Since Ryan’s claim was issued, the Minister for Women and Equalities, Kemi Badenoch MP, made a written ministerial statement on 9th January 2023 setting out the Government’s plans to update the list of approved countries and territories under the Gender Recognition Act. It is expected that this would end reciprocal recognition for trans people from most territories in the US, and countries such as Canada and New Zealand. The effect of this on Ryan’s application, should the government go ahead with these plans, is unclear given Ryan’s only legally recognised gender is nonbinary.

Ryan’s reasons for bringing the claim

Ryan is bringing the claim to obtain legal validation of their gender in the UK, where they are living long-term and intend to make their permanent home.

Ryan says that the current UK approach to how their nonbinary identity is treated means that they are unable to regularise their administrative and legal affairs and ensure that they comply with the law, which is highly distressing.

For example, the UK Government website on biometric residence permits (BRP) states that “you must apply for a new BRP straight way” if one of a number of personal circumstances change, including gender. Ryan accordingly filled out the appropriate paperwork and marked ‘unspecified’ under gender as the only alternative to male or female. However, after lengthy correspondence with UK Visas and Immigration, Ryan received their BRP with female listed under gender, which is incorrect.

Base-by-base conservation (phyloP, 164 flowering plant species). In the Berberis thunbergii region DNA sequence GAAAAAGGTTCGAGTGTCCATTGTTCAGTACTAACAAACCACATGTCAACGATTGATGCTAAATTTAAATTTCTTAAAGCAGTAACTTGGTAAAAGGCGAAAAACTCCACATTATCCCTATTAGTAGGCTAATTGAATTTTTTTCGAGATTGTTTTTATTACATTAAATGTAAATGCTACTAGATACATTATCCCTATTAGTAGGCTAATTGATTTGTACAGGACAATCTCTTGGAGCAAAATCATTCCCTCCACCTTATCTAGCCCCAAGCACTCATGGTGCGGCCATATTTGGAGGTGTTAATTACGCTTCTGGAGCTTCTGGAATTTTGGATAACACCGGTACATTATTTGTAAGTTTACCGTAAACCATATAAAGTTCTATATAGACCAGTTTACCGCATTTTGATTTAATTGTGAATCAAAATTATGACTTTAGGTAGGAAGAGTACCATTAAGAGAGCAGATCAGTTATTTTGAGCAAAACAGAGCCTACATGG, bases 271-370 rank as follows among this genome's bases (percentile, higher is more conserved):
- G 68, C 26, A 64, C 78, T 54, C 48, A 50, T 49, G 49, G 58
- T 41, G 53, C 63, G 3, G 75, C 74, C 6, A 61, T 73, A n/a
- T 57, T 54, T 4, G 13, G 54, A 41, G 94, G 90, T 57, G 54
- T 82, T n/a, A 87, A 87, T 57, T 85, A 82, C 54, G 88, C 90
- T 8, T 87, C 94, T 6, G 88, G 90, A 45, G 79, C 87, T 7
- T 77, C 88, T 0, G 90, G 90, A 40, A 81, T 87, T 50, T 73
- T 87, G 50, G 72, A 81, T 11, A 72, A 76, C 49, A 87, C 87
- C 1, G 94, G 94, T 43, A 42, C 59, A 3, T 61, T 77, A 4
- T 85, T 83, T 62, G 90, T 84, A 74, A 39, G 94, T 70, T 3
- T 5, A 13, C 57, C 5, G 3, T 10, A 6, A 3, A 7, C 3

Ryan had similar difficulties applying for a provisional driving licence. While they were able to have ‘Mx” as their title the licence is still technically under female gender.

Difficulties also arose when Ryan had to undergo a background check for their job, which included a warning that providing false information was a criminal offence. Ryan contacted the relevant authority conducting the background to find out what they should put under gender as male/female were the only options. The person they spoke to did not know and ultimately Ryan wrote in nonbinary on the form; however, this was changed to female by the background check company without asking Ryan. While the check was successfully completed in the end, this caused Ryan significant anxiety that their professional life could be negatively affected by a legal and administrative failure to allow them to be recognised as nonbinary in the UK.